Paula Poundstone - comedian, author, actress, interviewer and commentator - is a compassionate woman who's fostered many children over the years, and adopted three. Poundstone has had her share of troubles, however, and her alcoholism (driving her kids to Baskin-Robbins while drunk) led to her arrest for child endangerment in 2001. The upshot was 180 days of rehab, 5 years of random drug/alcohol testing, 12 months of foster care for her children, and financial woes. Some of the humor in this boo
Paula Poundstone - comedian, author, actress, interviewer and commentator - is a compassionate woman who's fostered many children over the years, and adopted three. Poundstone has had her share of troubles, however, and her alcoholism (driving her kids to Baskin-Robbins while drunk) led to her arrest for child endangerment in 2001. The upshot was 180 days of rehab, 5 years of random drug/alcohol testing, 12 months of foster care for her children, and financial woes. Some of the humor in this book, published in 2006, stems from these events but Poundstone - a gifted comic - can find the funny in any topic.
In this memoir Poundstone bounces her (often self-deprecating) humor off of brief biographies of Joan of Arc, Abraham Lincoln, Helen Keller, Charles Dickens, the Wright brothers, Beethoven, and Sitting Bull.*
I'll give some examples:
Joan of Arc
Charles VII set Joan up with a small staff: a confessor, a couple of servants, a couple of heralds, and a page.
Paula: "I had a dozen therapists, counselors, and psychiatrists who evaluated me for the court. The district attorney concluded I had every malady any of these guys suggested: bipolar; mildly depressed; severely depressed; borderline personality disorder; drug and alcohol dependent; alcoholic; obsessive compulsive; manic depressive; compliant; non-compliant; defensive; paranoid; prompt; late; city mouse; and country mouse."
From ages 16 to 22 Lincoln worked at a variety of jobs.
Paula: "At 16, I worked at Bickford's Pancake House. At 18, I worked at the International House of Pancakes. And even now my kids occasionally ask for frozen waffles or mini-pancakes, so I've kept my hand in it."
After she became blind and deaf Helen Keller obsessively clung to her mother's dress. Her hands felt every object, observed every motion. In this way she learned many things.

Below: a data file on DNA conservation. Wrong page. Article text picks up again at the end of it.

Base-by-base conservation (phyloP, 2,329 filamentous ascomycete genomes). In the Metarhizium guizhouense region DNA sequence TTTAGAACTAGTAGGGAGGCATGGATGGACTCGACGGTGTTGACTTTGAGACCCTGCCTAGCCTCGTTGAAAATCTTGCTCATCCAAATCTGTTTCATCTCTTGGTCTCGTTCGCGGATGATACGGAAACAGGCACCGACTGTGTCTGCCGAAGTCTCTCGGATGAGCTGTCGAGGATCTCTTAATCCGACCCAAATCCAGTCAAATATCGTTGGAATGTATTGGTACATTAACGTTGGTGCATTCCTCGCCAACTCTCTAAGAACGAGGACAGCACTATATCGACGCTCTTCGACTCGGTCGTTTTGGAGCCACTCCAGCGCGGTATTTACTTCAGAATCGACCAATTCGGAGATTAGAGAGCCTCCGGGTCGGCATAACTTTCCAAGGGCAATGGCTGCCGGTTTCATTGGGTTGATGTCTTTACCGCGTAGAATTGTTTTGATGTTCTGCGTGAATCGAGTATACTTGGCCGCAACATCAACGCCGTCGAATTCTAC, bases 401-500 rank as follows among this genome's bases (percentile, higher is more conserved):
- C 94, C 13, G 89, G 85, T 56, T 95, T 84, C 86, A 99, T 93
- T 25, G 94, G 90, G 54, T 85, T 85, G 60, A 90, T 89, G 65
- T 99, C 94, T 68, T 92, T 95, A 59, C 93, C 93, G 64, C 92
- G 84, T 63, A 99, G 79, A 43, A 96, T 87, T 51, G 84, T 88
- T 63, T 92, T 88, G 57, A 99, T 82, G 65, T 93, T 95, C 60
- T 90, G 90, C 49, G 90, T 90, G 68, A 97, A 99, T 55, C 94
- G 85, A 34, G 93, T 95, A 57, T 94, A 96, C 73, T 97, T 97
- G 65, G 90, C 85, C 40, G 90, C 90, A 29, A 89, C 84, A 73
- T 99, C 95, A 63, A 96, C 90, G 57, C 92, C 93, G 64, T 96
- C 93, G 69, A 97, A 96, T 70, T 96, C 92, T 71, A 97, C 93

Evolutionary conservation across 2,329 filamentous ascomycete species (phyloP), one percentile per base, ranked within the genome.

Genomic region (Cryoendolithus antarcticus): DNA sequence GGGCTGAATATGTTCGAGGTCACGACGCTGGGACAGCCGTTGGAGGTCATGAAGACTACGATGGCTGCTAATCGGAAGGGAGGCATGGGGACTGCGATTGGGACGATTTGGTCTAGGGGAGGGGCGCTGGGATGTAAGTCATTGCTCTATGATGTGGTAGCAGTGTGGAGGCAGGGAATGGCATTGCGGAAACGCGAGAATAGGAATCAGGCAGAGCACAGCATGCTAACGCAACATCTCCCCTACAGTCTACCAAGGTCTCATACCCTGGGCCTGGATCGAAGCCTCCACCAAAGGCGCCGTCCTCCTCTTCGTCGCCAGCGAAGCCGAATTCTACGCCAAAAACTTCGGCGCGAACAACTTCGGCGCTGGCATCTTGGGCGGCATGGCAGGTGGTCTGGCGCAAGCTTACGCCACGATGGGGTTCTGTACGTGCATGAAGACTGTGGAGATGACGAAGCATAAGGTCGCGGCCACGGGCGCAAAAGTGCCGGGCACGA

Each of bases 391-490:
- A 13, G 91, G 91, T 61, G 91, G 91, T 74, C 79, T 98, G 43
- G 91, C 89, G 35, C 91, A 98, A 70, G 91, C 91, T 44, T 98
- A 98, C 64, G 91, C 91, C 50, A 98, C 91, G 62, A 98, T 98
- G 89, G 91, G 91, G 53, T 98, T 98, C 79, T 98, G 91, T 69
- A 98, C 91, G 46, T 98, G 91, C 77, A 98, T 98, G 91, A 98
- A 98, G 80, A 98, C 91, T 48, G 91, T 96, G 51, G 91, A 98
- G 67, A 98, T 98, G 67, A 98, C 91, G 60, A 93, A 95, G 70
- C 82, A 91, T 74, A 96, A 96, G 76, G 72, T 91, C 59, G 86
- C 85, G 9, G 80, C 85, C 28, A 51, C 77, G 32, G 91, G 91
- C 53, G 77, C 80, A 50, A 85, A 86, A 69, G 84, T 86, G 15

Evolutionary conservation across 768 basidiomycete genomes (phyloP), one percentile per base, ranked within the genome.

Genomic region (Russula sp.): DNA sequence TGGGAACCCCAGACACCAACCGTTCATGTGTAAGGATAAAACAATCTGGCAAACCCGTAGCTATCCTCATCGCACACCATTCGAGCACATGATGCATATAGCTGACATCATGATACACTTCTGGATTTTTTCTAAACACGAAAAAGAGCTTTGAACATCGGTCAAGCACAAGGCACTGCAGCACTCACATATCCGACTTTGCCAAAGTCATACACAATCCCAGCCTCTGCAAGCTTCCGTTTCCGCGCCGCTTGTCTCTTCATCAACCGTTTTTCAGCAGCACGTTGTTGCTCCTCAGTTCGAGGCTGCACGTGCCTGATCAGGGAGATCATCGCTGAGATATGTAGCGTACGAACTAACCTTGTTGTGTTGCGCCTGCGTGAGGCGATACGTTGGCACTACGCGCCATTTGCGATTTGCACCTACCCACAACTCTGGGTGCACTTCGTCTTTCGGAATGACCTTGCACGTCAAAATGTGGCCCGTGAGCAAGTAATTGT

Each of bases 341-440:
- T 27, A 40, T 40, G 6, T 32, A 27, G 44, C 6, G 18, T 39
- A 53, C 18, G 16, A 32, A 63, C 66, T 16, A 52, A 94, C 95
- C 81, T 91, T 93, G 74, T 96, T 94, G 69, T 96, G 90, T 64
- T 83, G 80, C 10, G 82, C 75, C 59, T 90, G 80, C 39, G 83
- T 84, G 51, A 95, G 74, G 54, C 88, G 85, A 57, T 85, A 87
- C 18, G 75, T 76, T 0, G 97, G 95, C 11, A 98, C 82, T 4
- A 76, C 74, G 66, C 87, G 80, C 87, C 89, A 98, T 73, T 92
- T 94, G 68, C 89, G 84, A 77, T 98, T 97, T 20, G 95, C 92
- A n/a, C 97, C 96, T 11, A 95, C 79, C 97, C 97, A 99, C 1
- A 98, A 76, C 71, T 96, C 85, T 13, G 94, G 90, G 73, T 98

Paula: ''My mother went back to bed after she got my older siblings off to school. I spent my mornings watching Jack Lalanne, Virginia Graham's talk show, Romper Room, Captain Kangaroo, and the Three Stooges. In this way I got to learn almost nothing."
Charles Dickens published many books, but did he even once help his kid with integers?
Paula: "I did a whole page of integers with my 11-year-old once. I still don't know what they are or when they're used. I'm in my 40s and I've never knowingly used integers."
The Wright Brothers
When a flight didn't go well they didn't know if it was the design of the plane or if their piloting was off.
Paula: "I have the same problem with driving. My new van kept making a beeping noise before I backed into stuff. The thing I said before every crash was 'what the hell is that noise'? I called the manufacturer to complain, and it turns out it's supposed to be a warning signal. Whose bright idea was that? I don't need that kind of distraction while I'm trying to back up. Its hard enough rewinding the cassette tape, keeping my soda from spilling, and talking on the phone."
Beethoven is one of the greatest composers of all time.
Paula: "They played really loud Nancy Sinatra to the Branch Davidians to get them to come out in Waco. Who comes up with these ideas? It seems so cruel to the artist. They should have asked me. People have walked out of my shows before."
When he was on his deathbed Beethoven's nephew Karl cared for him, giving him enemas and entertaining him.
Paula: "Let all who read this know that when I am on my deathbed I only want to be entertained."
The construction of the railroads had been cutting the Great Plains Indians' grass for quite a while. But the country's financial woes stopped it in its tracks for a time.
Paula: "I'm a million dollars in debt right now and its not that bad. I actually felt lighter when I hit seven-digit debt. If I was 100,000 dollars in debt I'd be working my ass off right now because I'd have a shot at paying it off. But once you get to a million you relax into it a bit."
Some of Paula's funniest stories revolve around being mistaken for a man, which she claims has happened all her life. For instance:
Paula's dry cleaner - who wasn't fluent in English - always carefully copied her name from one dry cleaning slip to the next. And he always called her 'sir.' One day Paula got up courage and said "I'm a woman." She pointed to her name on the dry cleaning slip and said "See, my name is Paula....with an A."
"No" he countered, "that's an initial."
When playing basketball with fellow comics, Paula noticed a group of kids on the sidelines staring at her, arguing among themselves, gazing at her some more, having further discussions, etc. Finally, one boy came right up to her, took a close look, and announced: "He a girl!"
I thought this book was hilarious and I'd recommend it to anyone who wants a laugh.
* The amount of research Poundstone must have put into these mini-biographies is impressive.